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Commissioned Work
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Monotypes
 

Scroll to the bottom of the page to find out how I made these images.
   
Click images for a larger view.
 
To make a purchase, visit the Contact page.

Figures and Portraits

knee.jpg
Almost Tsa Lung
12.5 x 17 in.
1992
Retail: NFS

starklyshe1992.jpg

Starkly She
29 x 19 in.
1992
Retail: $200

one.jpg

One
paper: 20 x 15 in.
image: 9 x 11 in.
1991
Retail: $200

recliningwoman.jpg

Reclining Woman
15 x 22.5 in.
1992
Retail: $150

darkwoman1992.jpg

dark woman
15 x 17 in.
1992
Retail: $75

violetwoman.jpg

Violet Woman
12.5 x 17 in.
1991
Retail: $150

bluewoman.jpg

Blue Woman
15 x 21 in.
Monotype and Ink Wash
1992
Retail: $200

portraitofunknownwoman.jpg

Portrait of Unknown Woman
15 x 22 in.
1992
Retail: $150

woman.jpg

across her
12.5 x 17 in.
1992
Retail: NFS

mikebackus1992.jpg

Mike Backus' P-day
12.5 x 17 in.
1992
Retail: $125
   

The Between Series

washingofwater1993.jpg

In the Washing of the Water
paper: 25 x 19.5 in.
image 22.5 x 15.5 in.
1993
Retail: $175
onlytheragewouldfloat.jpg
Only the Rage Would Float
paper: 25 x 19.5 in.
image 22.5 x 15.5 in.
1993
Retail: $175

mybodyanorchestra1993.jpg

My Body an Orchestra
paper: 25 x 19.5 in.
image 22.5 x 15.5 in.
1993
Retail: $175

hungryghosts.jpg

Hungry Ghosts
paper: 25 x 19.5 in.
image 22.5 x 15.5 in.
1993
Retail: $175

behindhim1993.jpg

Behind Him
paper: 25 x 19.5 in.
image 22.5 x 15.5 in.
1993
Retail: $175

doorwaytoshadow.jpg

Doorway to Shadow
paper: 25 x 19.5 in.
image 22.5 x 15.5 in.
1993
Retail: $175

drumsforjon1992.jpg

Drums for Jon
paper: 25 x 19.5 in.
image 22.5 x 15.5 in.
1993
Retail: $175

waitingforthethinman1993.jpg

Waiting for the Thin Man
paper: 25 x 19.5 in.
image 22.5 x 15.5 in.
1993
Retail: $175

beyondtheveil1993.jpg

Beyond the Veil
paper: 25 x 19.5 in.
image 22.5 x 15.5 in.
1993
Retail: $150

Head Series

headiii.jpg

Head III
paper: 30 x 22 in.
image 21.5 x 15.5 in.
1993
Retail: $150

headii1993.jpg

Head IV
paper: 29 x 22 in.
image 21.5 x 15.5 in.
1993
Retail: $150

London Series

natalieonthewaytowindsor.jpg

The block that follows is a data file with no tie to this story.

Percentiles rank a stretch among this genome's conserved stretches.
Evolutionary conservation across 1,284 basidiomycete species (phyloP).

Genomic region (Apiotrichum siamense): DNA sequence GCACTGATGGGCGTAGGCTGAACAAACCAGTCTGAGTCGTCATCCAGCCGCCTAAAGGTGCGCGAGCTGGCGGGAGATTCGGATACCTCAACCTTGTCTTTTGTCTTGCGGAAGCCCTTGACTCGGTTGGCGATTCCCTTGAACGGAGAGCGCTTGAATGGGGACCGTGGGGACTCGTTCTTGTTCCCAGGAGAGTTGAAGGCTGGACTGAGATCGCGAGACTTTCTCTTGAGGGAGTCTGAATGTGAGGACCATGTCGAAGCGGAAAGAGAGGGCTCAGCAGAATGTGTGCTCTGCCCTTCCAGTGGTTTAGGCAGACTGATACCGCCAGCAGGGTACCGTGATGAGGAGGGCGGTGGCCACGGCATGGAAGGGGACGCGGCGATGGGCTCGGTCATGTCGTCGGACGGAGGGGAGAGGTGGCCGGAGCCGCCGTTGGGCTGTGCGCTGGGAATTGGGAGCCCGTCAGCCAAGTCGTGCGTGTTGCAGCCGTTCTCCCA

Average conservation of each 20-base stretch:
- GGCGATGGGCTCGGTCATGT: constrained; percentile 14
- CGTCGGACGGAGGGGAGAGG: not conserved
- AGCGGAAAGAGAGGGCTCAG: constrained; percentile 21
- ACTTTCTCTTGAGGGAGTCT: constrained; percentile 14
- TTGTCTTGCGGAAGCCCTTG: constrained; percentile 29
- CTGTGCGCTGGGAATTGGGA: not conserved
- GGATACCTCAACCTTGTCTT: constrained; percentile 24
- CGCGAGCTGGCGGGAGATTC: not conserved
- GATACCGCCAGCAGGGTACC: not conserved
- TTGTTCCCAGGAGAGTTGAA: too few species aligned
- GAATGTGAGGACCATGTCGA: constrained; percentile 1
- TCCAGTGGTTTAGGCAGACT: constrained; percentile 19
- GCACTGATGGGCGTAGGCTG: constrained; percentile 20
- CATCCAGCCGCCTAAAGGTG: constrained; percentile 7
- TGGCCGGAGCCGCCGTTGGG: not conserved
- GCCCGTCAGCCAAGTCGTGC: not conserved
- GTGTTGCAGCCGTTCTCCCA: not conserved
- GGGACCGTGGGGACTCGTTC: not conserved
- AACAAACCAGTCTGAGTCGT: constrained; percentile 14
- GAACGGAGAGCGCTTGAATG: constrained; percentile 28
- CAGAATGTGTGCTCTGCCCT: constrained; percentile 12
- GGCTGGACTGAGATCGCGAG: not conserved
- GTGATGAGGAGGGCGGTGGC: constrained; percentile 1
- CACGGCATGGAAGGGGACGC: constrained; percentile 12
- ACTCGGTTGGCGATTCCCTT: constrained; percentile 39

Natalie on the Way to Windsor
25.5 x 22 in.
1992
Retail: $150

inthecourtauld.jpg

In the Courtauld
15.5 x 22 in.
1992
Retail: $175

bloomsburytrenchcoat1992.jpg

Bloomsbury Trenchcoat
15.5 x 22 in.
1992
Retail: $250

threemenunderground.jpg

Three Men Underground
15.5 x 22 in.
1992
Retail: $150

drunkdancingtobuskersatleicestersquare.jpg

Drunk Dancing to Buskers in Leicester Square:
"You just gotta move your feet like this..."
15.5 x 22 in.
1992
Retail: $150

lyndonantcliffwaitinginleicestersquare.jpg

Lyndon Antcliff Waiting in Leicester Square
15.5 x 22 in.
1992
Retail: $150

christianthielackerparisspring1991.jpg

Christian Theilacker, Paris, Spring 1991
15.5 x 22 in.
1992
Retail: $250
alwayswalkingaboutbloomsburyman1992.jpg
Always Walking about Bloomsbury Man
15.5 x 22 in.
1992
Retail: $125

Making Monotypes
 
I created these monotypes by applying ink to a flat beveled plexiglass plate with brayers (rollers) and brushes. I manipulate the ink by adding and subtracting it with brushes, cloths, solvent, or any item that will produce the desired effect, creating subtle textures in the process.  Once the image is created, I carefully place a sheet of water-saturated and blotted rag paper over the beveled plate, cover the paper with blotting paper and a layer of felt, and finally run the whole thing through a roller press.  The ink presses into the paper, and the image comes out in reverse, a single mirror image of the original design.  Hence the name Mono (one) type (print). Sometimes I would run it through again with a fresh sheet of paper to produce a "ghost print," an image much lighter in its ink saturation, but still lovely. 
 
I love the immediacy and freshness of monotyping, and am attracted to it because it is so hard to place in a genre...all at once it is painting, drawing and printmaking. Monotyping has existed for hundreds of years and has been used by many famous artists --Castiglione, William Blake, Degas, Matisse, Mary Cassatt, and Picasso, to name a few-- although few artists have used it as their primary form of expression, possibly because of its generic ambiguity.  I am hoping to figure out a way to start monotyping again, perhaps using a rolling pin, or by converting an old ringer washer I have into a press.

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